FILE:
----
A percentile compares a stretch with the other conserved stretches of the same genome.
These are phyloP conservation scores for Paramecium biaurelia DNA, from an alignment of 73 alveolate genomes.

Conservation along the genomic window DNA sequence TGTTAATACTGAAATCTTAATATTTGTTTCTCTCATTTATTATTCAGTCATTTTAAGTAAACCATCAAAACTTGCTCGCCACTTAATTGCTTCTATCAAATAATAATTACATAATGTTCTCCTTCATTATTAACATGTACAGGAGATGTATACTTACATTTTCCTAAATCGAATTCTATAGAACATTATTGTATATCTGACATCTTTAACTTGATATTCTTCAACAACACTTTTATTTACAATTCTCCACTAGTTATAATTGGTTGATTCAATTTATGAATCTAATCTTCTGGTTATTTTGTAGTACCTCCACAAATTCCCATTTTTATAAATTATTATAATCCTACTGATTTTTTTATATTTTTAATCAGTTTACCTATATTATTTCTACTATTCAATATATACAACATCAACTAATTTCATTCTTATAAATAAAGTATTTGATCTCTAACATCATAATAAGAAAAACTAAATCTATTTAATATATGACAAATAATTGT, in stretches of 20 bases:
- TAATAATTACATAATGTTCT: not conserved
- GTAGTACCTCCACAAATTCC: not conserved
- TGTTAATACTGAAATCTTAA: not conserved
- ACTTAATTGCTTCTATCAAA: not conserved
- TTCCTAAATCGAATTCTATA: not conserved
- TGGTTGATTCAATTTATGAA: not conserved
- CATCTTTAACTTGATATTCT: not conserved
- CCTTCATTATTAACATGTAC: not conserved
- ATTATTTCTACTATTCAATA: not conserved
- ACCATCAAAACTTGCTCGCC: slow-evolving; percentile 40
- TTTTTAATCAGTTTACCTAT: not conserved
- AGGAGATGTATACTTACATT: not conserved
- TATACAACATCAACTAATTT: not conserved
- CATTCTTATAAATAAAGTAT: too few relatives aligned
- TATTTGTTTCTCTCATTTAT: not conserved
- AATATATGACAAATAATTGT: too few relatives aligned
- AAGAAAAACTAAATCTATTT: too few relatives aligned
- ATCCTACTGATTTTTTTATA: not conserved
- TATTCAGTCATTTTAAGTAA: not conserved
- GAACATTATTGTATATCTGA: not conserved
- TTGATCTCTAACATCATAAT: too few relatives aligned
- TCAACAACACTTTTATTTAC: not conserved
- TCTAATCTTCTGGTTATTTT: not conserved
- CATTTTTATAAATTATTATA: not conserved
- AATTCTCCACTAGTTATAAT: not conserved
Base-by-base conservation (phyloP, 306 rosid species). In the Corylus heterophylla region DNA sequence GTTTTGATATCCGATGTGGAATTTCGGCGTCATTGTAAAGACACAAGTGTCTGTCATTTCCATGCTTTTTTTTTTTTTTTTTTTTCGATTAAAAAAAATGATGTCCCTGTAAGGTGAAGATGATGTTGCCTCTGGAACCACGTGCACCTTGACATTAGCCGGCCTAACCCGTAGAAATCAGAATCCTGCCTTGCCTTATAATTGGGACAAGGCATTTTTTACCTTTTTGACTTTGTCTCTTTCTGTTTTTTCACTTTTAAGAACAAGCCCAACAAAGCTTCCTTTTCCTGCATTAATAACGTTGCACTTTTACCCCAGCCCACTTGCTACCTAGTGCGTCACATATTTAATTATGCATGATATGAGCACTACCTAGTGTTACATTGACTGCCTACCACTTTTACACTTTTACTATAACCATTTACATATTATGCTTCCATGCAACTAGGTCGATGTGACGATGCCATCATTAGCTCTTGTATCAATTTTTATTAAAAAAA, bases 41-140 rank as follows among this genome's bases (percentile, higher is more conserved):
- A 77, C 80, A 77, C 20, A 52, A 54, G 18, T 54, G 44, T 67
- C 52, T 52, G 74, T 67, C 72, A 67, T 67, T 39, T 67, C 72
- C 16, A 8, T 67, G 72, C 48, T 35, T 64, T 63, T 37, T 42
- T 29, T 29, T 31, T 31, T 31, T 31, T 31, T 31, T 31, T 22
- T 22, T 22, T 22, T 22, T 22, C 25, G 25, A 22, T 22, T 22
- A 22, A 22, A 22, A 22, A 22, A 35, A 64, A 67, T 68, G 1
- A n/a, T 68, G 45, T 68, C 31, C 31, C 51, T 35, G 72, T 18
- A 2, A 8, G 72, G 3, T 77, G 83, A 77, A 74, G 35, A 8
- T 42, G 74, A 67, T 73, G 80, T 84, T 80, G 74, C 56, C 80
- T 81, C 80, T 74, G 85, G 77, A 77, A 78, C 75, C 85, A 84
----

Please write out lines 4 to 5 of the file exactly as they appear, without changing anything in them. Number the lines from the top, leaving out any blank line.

- TAATAATTACATAATGTTCT: not conserved
- GTAGTACCTCCACAAATTCC: not conserved